With growing enrollments, however, comes the need for more classroom space and bigger facilities, a problem that can cost millions of dollars to fix, he said.
Seymour already has expanded Emerson Elementary School, is finishing up an addition at Margaret R. Brown Elementary School and will start work at Cortland Elementary School soon.
But other buildings, including Seymour-Jackson and Seymour-Redding elementary schools, Seymour Middle School Sixth Grade Center and Seymour High School, face crowding issues, Nauman said.
“Our biggest concern at this time is growth, at what buildings and how many students per building,” he said. “Some of our buildings are full, so growth could be a struggle for us in some locations.”
Although the state budget has been approved by legislators and signed into law, there are still plenty of unknowns about how much money school districts will actually receive over the next two years, said Harry Rochner, business manager for Brownstown Central Community School Corp.
“We are still a long way from knowing what the final revenue will be,” he said.
With current calculations, Rochner said, the state has projected Brownstown will see an increase in state support of $157 per student in 2016, going from $6,157 to $6,314. That amount will increase by another $97 per student in 2017, bringing the school’s per-student funding to $6,411.
All amounts are subject to change depending on the district’s final student counts, which include the number of students in vocational, special education and honors programs and full-day kindergarten, Rochner said.
“Most of our final numbers for all these revenues will be determined in September except for special education, and that number is not determined until December,” he said.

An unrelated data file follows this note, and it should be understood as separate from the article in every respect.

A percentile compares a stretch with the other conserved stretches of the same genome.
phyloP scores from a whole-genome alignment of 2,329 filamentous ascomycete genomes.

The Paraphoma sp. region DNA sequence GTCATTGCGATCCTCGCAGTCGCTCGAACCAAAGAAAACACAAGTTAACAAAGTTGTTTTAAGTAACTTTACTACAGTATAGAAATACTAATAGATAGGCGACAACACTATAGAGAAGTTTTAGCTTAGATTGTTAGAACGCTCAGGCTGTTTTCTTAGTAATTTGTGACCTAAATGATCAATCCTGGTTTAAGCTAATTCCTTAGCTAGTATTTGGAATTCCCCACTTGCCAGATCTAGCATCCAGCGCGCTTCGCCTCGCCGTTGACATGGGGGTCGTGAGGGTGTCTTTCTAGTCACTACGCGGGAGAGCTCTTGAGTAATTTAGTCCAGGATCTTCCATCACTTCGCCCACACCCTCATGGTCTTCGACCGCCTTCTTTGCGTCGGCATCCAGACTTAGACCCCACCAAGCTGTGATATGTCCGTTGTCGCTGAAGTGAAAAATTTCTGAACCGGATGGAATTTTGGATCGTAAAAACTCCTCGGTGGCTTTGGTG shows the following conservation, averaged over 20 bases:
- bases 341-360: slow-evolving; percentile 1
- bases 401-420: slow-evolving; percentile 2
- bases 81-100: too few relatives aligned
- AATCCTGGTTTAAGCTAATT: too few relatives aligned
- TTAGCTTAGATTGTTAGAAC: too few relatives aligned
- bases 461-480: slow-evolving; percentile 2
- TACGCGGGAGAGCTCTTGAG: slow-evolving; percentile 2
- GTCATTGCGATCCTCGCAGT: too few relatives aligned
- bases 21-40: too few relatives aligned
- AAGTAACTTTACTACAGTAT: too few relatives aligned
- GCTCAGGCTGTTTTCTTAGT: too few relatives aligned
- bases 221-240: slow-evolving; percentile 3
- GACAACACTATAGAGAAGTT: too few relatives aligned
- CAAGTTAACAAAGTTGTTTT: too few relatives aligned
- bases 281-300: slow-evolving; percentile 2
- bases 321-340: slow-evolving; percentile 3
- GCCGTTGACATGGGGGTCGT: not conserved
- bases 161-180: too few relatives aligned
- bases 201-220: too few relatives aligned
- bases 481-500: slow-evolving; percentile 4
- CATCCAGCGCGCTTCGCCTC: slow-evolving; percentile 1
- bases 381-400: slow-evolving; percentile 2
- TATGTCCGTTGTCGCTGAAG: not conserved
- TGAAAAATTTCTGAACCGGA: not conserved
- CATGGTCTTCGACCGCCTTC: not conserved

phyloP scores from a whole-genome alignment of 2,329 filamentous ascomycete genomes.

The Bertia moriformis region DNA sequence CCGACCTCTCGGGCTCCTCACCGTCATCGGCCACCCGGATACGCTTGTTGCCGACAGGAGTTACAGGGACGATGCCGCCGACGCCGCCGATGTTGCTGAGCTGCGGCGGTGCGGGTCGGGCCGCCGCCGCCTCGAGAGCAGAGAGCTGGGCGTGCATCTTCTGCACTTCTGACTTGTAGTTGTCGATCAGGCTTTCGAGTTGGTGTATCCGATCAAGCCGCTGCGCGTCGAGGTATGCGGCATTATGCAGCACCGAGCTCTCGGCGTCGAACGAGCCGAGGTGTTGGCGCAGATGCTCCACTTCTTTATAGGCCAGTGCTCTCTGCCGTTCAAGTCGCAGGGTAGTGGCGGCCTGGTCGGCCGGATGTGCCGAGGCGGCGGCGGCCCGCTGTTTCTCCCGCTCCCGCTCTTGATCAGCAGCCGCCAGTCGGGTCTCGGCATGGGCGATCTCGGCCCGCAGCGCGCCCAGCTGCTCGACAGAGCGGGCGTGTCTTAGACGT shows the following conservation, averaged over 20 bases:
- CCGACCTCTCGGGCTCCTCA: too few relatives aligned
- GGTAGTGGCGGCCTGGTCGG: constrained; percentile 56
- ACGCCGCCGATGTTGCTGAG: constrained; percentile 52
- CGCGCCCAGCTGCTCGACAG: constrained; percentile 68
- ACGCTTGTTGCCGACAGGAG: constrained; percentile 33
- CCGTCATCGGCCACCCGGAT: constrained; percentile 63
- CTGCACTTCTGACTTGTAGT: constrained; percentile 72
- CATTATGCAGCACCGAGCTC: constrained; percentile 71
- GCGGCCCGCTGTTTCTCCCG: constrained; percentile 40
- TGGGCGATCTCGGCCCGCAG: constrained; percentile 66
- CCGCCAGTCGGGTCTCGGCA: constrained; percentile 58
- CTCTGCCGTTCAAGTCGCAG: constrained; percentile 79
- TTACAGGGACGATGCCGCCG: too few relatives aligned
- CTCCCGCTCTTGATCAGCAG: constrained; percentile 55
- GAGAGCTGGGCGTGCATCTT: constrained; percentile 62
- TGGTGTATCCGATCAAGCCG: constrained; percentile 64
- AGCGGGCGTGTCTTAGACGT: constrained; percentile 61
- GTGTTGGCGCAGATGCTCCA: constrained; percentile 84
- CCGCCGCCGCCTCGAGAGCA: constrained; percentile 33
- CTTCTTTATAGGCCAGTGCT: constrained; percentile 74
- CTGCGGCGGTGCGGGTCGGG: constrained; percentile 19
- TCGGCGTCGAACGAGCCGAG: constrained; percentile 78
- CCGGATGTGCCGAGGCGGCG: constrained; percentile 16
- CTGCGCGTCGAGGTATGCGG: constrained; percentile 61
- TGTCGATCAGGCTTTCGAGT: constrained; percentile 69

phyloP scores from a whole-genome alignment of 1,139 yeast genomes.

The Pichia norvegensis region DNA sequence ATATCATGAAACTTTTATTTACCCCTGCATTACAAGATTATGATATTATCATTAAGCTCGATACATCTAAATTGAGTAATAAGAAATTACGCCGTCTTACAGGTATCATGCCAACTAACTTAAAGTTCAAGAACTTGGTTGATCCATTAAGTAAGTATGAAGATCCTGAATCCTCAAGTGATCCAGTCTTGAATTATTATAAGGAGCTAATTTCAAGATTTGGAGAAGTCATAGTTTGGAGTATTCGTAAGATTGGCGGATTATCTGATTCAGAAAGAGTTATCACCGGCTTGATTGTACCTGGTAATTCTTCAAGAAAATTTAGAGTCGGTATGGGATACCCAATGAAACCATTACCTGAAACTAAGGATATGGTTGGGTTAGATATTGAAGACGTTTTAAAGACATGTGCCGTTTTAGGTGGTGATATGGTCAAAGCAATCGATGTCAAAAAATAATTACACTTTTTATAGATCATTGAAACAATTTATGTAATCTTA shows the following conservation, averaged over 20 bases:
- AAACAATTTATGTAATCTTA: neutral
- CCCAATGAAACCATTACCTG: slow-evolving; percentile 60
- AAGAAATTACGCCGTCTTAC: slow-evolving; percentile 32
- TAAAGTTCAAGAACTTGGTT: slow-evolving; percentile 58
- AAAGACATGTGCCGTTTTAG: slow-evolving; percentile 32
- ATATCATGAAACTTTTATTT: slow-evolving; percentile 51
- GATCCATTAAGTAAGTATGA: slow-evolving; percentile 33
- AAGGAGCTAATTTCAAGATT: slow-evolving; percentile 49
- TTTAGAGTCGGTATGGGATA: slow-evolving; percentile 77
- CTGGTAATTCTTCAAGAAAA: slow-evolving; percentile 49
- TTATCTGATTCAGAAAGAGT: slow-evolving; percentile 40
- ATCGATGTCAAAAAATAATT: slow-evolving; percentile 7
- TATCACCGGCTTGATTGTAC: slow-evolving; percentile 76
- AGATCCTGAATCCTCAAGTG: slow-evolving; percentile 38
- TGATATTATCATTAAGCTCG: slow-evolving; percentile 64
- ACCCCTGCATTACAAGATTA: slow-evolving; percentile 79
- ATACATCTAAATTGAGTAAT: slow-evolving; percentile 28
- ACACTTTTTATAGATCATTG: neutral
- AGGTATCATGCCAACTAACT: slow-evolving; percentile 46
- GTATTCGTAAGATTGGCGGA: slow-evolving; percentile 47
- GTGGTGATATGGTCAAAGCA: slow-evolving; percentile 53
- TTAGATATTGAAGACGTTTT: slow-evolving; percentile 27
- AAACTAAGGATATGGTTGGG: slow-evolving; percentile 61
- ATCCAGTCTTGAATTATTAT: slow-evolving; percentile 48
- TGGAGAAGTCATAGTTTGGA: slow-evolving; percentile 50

Rochner said he is concerned with the state’s decision to cut Brownstown’s Title I funding for the next two years because that shortfall will have to be made up from the school’s general fund.
The school district also has experienced declining enrollment since 2006, when the student count was 1,753. Currently, enrollment at Brownstown stands at 1,611, a drop of 142 students in just under 10 years.
The drop would have been worse if it weren’t for an increase in transfer students, going from 10 in 2006 to 95 this year, he said.
Rochner said he is working on the district’s 2016 budget and will continue to fine-tune it as information becomes available. The 2015 fiscal year ends June 30.
“I will present our final budget to the school board on July 30 for their review,” he said. “But we are very cautious as we work through this process each year until we actually receive our final confirmed numbers.”
At one of the state’s smallest school corporations, Medora Community Schools, things are holding steady, Superintendent Roger Bane said.
The district is set to see an estimated increase of around $463 per student in state support, going from $6,315 to $6,778 per student. That amount will increase again in 2017 by $171 per student to $6,949, Bane said.
The additional money allows the district to fund its budget, add more student programs and compensate staff members who have not seen an increase in pay for several years, Bane said.
But that’s only if the school doesn’t experience a drop in enrollment.
“As long as our student enrollment holds at 250, we will be fine,” he said. “We are not looking to make any personnel cuts for next school year.”
Bane said he sympathizes with Crothersville’s situation and agreed with Goodin that some students take more money to educate.
“It’s upsetting to me that our state leaders can’t recognize that not all children require the same amount of money to educate,” he said. “I feel really bad that some of Medora’s neighboring schools were big losers due to the funding formula and new state budget.”